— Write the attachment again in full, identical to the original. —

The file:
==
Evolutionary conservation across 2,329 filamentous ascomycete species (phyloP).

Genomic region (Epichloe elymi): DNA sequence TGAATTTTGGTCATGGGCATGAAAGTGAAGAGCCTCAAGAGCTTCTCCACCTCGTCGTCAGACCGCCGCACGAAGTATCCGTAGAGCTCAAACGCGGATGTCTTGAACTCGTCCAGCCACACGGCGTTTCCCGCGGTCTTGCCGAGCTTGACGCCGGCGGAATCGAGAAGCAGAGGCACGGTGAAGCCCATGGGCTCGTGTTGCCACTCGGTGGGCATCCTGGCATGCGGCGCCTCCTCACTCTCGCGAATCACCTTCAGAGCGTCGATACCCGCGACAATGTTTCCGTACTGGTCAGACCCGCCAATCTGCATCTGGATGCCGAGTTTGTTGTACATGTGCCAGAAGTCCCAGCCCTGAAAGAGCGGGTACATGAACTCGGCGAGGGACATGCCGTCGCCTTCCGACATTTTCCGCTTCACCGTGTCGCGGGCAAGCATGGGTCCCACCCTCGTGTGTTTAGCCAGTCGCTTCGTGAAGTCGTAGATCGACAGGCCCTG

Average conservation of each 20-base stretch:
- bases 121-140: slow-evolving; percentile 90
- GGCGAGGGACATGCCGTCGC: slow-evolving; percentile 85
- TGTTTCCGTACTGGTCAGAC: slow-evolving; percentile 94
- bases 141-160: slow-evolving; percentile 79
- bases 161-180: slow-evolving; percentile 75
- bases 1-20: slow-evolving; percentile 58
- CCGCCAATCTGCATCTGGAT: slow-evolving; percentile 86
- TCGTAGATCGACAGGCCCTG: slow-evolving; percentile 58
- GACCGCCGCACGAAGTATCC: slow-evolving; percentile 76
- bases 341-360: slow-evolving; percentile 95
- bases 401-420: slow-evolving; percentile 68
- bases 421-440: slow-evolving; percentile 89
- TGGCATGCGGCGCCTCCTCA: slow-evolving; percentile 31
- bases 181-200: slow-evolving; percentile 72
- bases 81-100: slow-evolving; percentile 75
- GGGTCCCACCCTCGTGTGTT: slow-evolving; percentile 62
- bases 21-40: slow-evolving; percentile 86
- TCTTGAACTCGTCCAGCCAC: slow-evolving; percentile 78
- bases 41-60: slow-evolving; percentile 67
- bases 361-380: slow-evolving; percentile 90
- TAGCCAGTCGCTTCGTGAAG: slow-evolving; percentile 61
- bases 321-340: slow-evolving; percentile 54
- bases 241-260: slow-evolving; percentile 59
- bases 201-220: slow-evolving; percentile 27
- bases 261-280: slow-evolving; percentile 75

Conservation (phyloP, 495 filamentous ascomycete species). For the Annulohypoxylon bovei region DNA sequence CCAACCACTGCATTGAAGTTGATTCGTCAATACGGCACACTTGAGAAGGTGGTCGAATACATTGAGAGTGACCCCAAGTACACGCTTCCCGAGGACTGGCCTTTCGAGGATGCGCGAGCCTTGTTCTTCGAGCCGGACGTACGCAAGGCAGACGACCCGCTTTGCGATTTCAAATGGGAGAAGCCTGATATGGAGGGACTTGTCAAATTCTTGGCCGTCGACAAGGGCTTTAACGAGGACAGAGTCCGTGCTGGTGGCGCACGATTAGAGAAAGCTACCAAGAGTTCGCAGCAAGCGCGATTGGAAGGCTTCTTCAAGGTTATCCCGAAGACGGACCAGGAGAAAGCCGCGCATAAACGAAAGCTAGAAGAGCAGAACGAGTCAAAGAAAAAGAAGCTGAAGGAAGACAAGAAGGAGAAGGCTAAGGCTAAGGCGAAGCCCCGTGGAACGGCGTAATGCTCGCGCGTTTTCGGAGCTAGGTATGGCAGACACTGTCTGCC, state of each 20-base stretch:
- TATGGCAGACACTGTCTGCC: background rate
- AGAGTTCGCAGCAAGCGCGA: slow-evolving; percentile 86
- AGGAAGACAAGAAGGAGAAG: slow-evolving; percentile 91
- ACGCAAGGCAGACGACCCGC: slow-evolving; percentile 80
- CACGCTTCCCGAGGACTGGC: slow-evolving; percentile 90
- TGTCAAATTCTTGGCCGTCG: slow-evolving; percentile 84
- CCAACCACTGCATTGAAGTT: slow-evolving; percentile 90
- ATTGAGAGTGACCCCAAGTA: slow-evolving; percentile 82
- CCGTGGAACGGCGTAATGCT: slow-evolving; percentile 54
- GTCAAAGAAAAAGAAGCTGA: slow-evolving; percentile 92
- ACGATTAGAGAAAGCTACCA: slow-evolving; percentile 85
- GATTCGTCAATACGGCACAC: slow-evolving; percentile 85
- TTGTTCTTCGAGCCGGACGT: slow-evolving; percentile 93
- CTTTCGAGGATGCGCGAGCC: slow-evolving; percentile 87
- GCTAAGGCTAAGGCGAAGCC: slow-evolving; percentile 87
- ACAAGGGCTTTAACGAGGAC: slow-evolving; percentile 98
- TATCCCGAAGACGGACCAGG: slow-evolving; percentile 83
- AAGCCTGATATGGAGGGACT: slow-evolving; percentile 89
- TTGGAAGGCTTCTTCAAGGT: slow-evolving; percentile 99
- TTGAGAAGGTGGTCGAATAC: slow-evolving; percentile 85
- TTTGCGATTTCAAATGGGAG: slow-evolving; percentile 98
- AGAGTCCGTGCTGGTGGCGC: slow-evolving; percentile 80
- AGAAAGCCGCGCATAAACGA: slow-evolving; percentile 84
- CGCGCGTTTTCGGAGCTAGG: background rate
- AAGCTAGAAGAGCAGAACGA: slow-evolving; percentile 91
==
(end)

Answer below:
Evolutionary conservation across 2,329 filamentous ascomycete species (phyloP).

Genomic region (Epichloe elymi): DNA sequence TGAATTTTGGTCATGGGCATGAAAGTGAAGAGCCTCAAGAGCTTCTCCACCTCGTCGTCAGACCGCCGCACGAAGTATCCGTAGAGCTCAAACGCGGATGTCTTGAACTCGTCCAGCCACACGGCGTTTCCCGCGGTCTTGCCGAGCTTGACGCCGGCGGAATCGAGAAGCAGAGGCACGGTGAAGCCCATGGGCTCGTGTTGCCACTCGGTGGGCATCCTGGCATGCGGCGCCTCCTCACTCTCGCGAATCACCTTCAGAGCGTCGATACCCGCGACAATGTTTCCGTACTGGTCAGACCCGCCAATCTGCATCTGGATGCCGAGTTTGTTGTACATGTGCCAGAAGTCCCAGCCCTGAAAGAGCGGGTACATGAACTCGGCGAGGGACATGCCGTCGCCTTCCGACATTTTCCGCTTCACCGTGTCGCGGGCAAGCATGGGTCCCACCCTCGTGTGTTTAGCCAGTCGCTTCGTGAAGTCGTAGATCGACAGGCCCTG

Average conservation of each 20-base stretch:
- bases 121-140: slow-evolving; percentile 90
- GGCGAGGGACATGCCGTCGC: slow-evolving; percentile 85
- TGTTTCCGTACTGGTCAGAC: slow-evolving; percentile 94
- bases 141-160: slow-evolving; percentile 79
- bases 161-180: slow-evolving; percentile 75
- bases 1-20: slow-evolving; percentile 58
- CCGCCAATCTGCATCTGGAT: slow-evolving; percentile 86
- TCGTAGATCGACAGGCCCTG: slow-evolving; percentile 58
- GACCGCCGCACGAAGTATCC: slow-evolving; percentile 76
- bases 341-360: slow-evolving; percentile 95
- bases 401-420: slow-evolving; percentile 68
- bases 421-440: slow-evolving; percentile 89
- TGGCATGCGGCGCCTCCTCA: slow-evolving; percentile 31
- bases 181-200: slow-evolving; percentile 72
- bases 81-100: slow-evolving; percentile 75
- GGGTCCCACCCTCGTGTGTT: slow-evolving; percentile 62
- bases 21-40: slow-evolving; percentile 86
- TCTTGAACTCGTCCAGCCAC: slow-evolving; percentile 78
- bases 41-60: slow-evolving; percentile 67
- bases 361-380: slow-evolving; percentile 90
- TAGCCAGTCGCTTCGTGAAG: slow-evolving; percentile 61
- bases 321-340: slow-evolving; percentile 54
- bases 241-260: slow-evolving; percentile 59
- bases 201-220: slow-evolving; percentile 27
- bases 261-280: slow-evolving; percentile 75

Conservation (phyloP, 495 filamentous ascomycete species). For the Annulohypoxylon bovei region DNA sequence CCAACCACTGCATTGAAGTTGATTCGTCAATACGGCACACTTGAGAAGGTGGTCGAATACATTGAGAGTGACCCCAAGTACACGCTTCCCGAGGACTGGCCTTTCGAGGATGCGCGAGCCTTGTTCTTCGAGCCGGACGTACGCAAGGCAGACGACCCGCTTTGCGATTTCAAATGGGAGAAGCCTGATATGGAGGGACTTGTCAAATTCTTGGCCGTCGACAAGGGCTTTAACGAGGACAGAGTCCGTGCTGGTGGCGCACGATTAGAGAAAGCTACCAAGAGTTCGCAGCAAGCGCGATTGGAAGGCTTCTTCAAGGTTATCCCGAAGACGGACCAGGAGAAAGCCGCGCATAAACGAAAGCTAGAAGAGCAGAACGAGTCAAAGAAAAAGAAGCTGAAGGAAGACAAGAAGGAGAAGGCTAAGGCTAAGGCGAAGCCCCGTGGAACGGCGTAATGCTCGCGCGTTTTCGGAGCTAGGTATGGCAGACACTGTCTGCC, state of each 20-base stretch:
- TATGGCAGACACTGTCTGCC: background rate
- AGAGTTCGCAGCAAGCGCGA: slow-evolving; percentile 86
- AGGAAGACAAGAAGGAGAAG: slow-evolving; percentile 91
- ACGCAAGGCAGACGACCCGC: slow-evolving; percentile 80
- CACGCTTCCCGAGGACTGGC: slow-evolving; percentile 90
- TGTCAAATTCTTGGCCGTCG: slow-evolving; percentile 84
- CCAACCACTGCATTGAAGTT: slow-evolving; percentile 90
- ATTGAGAGTGACCCCAAGTA: slow-evolving; percentile 82
- CCGTGGAACGGCGTAATGCT: slow-evolving; percentile 54
- GTCAAAGAAAAAGAAGCTGA: slow-evolving; percentile 92
- ACGATTAGAGAAAGCTACCA: slow-evolving; percentile 85
- GATTCGTCAATACGGCACAC: slow-evolving; percentile 85
- TTGTTCTTCGAGCCGGACGT: slow-evolving; percentile 93
- CTTTCGAGGATGCGCGAGCC: slow-evolving; percentile 87
- GCTAAGGCTAAGGCGAAGCC: slow-evolving; percentile 87
- ACAAGGGCTTTAACGAGGAC: slow-evolving; percentile 98
- TATCCCGAAGACGGACCAGG: slow-evolving; percentile 83
- AAGCCTGATATGGAGGGACT: slow-evolving; percentile 89
- TTGGAAGGCTTCTTCAAGGT: slow-evolving; percentile 99
- TTGAGAAGGTGGTCGAATAC: slow-evolving; percentile 85
- TTTGCGATTTCAAATGGGAG: slow-evolving; percentile 98
- AGAGTCCGTGCTGGTGGCGC: slow-evolving; percentile 80
- AGAAAGCCGCGCATAAACGA: slow-evolving; percentile 84
- CGCGCGTTTTCGGAGCTAGG: background rate
- AAGCTAGAAGAGCAGAACGA: slow-evolving; percentile 91